I recently finished reading John Stuart Mill's classic book Utilitarianism. Written in the 1860's, it is a thought provoking defense of the ethical philosophy known by the title's name. One of the concepts discussed in the book is the basis for which personal and policy decisions should be made. What fundamental force should we find receiving credit as the great motivator of all our actions? What is the ultimate outcome desired from the decisions that we make? These are good questions.
The book answers these questions by declaring that human decision making should not be made capriciously guided by experience and observation alone nor the generalized way by ascribing a priori status to such matters. Instead, Mill encourages followers of the Utilitarian philosophy to adopt what is called The Greatest Happiness Principle. What is this principle? It says that when deliberating which decision to make, the decision that brings about the greatest amount of happiness should the be one chosen.
As a Mormon, my worldview is informed by my faith. Although Utilitarianism is an ethical philosophy rather than a theological one, I have found many instances of shared principles. For instance, the Greatest Happiness principle coincides with Mormon scripture related to the meaning of life:
"Adam fell that men might be; and men are, that they might have joy." (2Ne. 2:25 Book of Mormon)
So what is 'happiness'? Mill describes happiness as virtue, intellectual development, and service to others. He closely aligns the philosophy of Utilitarianism with the Golden Rule and to "love thy neighbor as thyself".
This view coincides with Virtue as a fundamental part of Mormon life described in the Articles of Faith:
We believe in being honest, true, chaste, benevolent, virtuous, and in doing good to all men; indeed, we may say that we follow the admonition of Paul—We believe all things, we hope all things, we have endured many things, and hope to be able to endure all things. If there is anything virtuous, lovely, or of good report or praiseworthy, we seek after these things.
Indeed, growing the mind and elevating our level of virtue benefits all people. Mill admits:
Utilitarianism could only attain its end by the general cultivation of nobleness of character, even if each individual were only benefited by the nobleness of others.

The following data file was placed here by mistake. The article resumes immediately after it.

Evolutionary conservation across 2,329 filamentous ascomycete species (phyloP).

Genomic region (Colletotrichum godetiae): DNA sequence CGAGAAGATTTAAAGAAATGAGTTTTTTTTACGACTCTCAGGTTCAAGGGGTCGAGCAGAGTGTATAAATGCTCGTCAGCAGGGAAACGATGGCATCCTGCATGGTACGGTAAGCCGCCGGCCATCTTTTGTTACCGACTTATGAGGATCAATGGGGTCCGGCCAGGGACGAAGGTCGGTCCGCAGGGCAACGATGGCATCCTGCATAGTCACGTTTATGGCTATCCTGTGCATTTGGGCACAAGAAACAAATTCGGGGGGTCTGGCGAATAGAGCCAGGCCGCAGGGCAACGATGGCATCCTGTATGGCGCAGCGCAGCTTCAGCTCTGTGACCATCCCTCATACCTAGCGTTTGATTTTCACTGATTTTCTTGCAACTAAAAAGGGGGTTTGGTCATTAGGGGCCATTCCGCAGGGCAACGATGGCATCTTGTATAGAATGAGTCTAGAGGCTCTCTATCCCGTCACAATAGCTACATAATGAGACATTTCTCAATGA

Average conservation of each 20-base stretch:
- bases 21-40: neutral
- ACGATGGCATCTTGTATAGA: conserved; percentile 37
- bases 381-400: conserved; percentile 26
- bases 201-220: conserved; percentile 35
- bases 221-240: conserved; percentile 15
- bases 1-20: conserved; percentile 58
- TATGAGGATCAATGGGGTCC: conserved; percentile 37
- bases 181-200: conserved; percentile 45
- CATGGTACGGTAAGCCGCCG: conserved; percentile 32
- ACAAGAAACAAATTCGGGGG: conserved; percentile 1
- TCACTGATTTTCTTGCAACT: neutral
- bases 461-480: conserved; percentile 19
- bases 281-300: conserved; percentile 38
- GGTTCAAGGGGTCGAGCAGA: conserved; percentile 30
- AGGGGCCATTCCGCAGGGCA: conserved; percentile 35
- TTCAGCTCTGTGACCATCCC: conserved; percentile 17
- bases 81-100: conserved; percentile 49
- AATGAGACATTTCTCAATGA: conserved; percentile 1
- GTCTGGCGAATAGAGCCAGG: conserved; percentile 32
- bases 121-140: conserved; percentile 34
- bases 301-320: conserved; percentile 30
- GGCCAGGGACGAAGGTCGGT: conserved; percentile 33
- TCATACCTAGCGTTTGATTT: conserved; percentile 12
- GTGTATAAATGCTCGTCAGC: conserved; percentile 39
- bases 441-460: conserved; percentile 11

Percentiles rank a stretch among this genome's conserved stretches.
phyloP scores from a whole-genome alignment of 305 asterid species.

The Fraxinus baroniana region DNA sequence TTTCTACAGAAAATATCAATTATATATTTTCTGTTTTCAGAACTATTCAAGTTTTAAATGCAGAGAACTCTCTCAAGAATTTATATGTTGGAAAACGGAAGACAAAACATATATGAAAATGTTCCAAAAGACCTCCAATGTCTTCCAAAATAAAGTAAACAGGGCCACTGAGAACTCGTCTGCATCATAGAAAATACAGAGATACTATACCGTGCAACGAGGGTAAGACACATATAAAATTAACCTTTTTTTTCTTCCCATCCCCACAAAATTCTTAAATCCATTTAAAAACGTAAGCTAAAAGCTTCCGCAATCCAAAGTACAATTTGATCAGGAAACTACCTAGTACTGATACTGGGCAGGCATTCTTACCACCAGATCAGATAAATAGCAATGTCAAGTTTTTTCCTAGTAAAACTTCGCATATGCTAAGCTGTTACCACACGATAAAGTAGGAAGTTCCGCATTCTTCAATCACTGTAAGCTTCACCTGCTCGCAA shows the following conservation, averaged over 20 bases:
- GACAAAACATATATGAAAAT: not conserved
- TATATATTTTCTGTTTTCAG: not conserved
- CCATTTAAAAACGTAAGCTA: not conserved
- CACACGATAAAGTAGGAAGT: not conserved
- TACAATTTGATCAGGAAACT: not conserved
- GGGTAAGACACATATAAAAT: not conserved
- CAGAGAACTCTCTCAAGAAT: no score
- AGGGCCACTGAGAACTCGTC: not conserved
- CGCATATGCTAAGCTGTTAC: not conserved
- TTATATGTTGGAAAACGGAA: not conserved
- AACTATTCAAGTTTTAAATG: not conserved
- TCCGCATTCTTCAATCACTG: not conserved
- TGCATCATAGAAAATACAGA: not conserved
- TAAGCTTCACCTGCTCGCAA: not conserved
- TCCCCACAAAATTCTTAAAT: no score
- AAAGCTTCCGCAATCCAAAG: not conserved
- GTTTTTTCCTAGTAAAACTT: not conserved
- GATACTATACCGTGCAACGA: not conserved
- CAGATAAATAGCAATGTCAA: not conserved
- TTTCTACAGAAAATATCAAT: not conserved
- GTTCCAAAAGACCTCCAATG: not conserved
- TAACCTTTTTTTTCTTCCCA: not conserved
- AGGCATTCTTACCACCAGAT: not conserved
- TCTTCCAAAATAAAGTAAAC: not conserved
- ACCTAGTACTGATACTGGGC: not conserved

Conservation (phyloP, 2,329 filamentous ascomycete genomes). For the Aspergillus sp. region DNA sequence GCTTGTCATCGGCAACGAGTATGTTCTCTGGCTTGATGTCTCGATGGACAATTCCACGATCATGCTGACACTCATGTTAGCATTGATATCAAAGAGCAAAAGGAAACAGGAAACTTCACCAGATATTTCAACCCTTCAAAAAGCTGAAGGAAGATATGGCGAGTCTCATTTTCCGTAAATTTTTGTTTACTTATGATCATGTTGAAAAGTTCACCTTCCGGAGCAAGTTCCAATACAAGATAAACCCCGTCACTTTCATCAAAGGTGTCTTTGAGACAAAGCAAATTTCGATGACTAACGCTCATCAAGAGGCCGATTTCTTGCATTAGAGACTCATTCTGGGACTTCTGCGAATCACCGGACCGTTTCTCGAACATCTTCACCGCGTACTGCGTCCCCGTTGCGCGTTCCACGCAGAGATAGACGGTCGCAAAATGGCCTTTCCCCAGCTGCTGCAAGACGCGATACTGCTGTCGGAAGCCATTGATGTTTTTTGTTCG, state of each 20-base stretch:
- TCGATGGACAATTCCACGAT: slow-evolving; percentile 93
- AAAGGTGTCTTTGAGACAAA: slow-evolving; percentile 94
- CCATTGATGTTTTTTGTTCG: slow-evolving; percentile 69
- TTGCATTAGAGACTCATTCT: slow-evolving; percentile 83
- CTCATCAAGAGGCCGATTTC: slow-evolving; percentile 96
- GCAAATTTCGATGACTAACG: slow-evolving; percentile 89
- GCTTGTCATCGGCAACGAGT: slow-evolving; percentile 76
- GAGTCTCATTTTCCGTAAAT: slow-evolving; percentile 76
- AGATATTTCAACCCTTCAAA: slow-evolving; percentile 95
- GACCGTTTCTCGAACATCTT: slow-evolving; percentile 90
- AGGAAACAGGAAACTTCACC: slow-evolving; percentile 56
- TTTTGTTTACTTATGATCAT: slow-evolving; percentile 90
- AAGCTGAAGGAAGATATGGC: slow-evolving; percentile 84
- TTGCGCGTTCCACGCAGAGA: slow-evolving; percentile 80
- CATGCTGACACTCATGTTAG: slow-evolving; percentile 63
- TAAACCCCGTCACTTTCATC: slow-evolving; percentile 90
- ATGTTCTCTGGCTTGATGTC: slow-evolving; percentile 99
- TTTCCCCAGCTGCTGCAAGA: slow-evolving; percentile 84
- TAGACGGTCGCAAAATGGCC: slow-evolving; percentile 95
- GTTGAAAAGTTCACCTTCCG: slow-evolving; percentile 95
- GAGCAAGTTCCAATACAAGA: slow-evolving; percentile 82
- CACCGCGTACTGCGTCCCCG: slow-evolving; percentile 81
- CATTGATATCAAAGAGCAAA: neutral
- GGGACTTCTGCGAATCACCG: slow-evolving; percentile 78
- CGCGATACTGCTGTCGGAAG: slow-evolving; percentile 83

In our day, we have no excuse not to be noble ourselves. The knowledge and wisdom of all of human experience is free if we seek it out. The local library is a good start. All the greatest books ever written are free on Kindle as well. The key is desire. Mill elaborates on what happens when desire goes missing:
Men lose their high aspirations as they lose their intellectual tastes, because they have not time or opportunity for indulging them; and they addict themselves to inferior pleasures, not because they deliberately prefer them, but because they are either the only ones to which thy have access, or the only ones which they are any longer capable of enjoying.
One of the key focuses of Mormon living is an emphasis on teaching youth how to live according to correct principles. It is one thing to know how to make a living; it is entirely something different to know how to live. Nevertheless, teaching youth these "nobler" life principles was and is a challenge as recognized by Mill:
Capacity for the nobler feelings is in most natures a very tender plant, easily killed, not only by hostile influences, but by mere want of sustenance; and in the majority of young persons it speedily does away if the occupations to which their positions in life has devoted them, and the society into which it has thrown them, are not favourable to keeping that higher capacity in exercise.
With both Mormonism and Utilitarianism agreeing on many ethical and moral points, and as Utilitarianism has been a foundation of ethical philosophy in shaping policy decisions in State and Federal government, what are we to make of the cultural landscape today where the definition of happiness itself seems to be going through a revision?
It seems that the fundamental value in an ethical system like Utilitarianism is that it creates an objective ground on which to judge decisions. Yet, in today's society, what is described as vice by some is treated as virtue by others. We live in a time when social ills masquerade as 'progress'; when liberty is many times abused to licentiousness; and when morality is often dismissed as an out-dated relic followed by adherents of a tired superstition.
Under such conditions, the public discourse is more volatile and policy outcomes more unprecedented. The rancor is in direct proportion to the divide in the public's view of this basic premise of happiness. The less agreement there is on such fundamental definitions as virtue and vice, the more chaotic our pubic decision making becomes.
The antidote to this discord, I firmly believe, is to follow Utilitarianism's call to the virtue of yesteryear. It is only through the hope and happiness that is vested in true virtue that society can build its foundation. But it is not the responsibility of policy makers to compel this ideal into existence. Instead, we must fill our thoughts and lives individually with virtue if we are to be a truly free and happy people.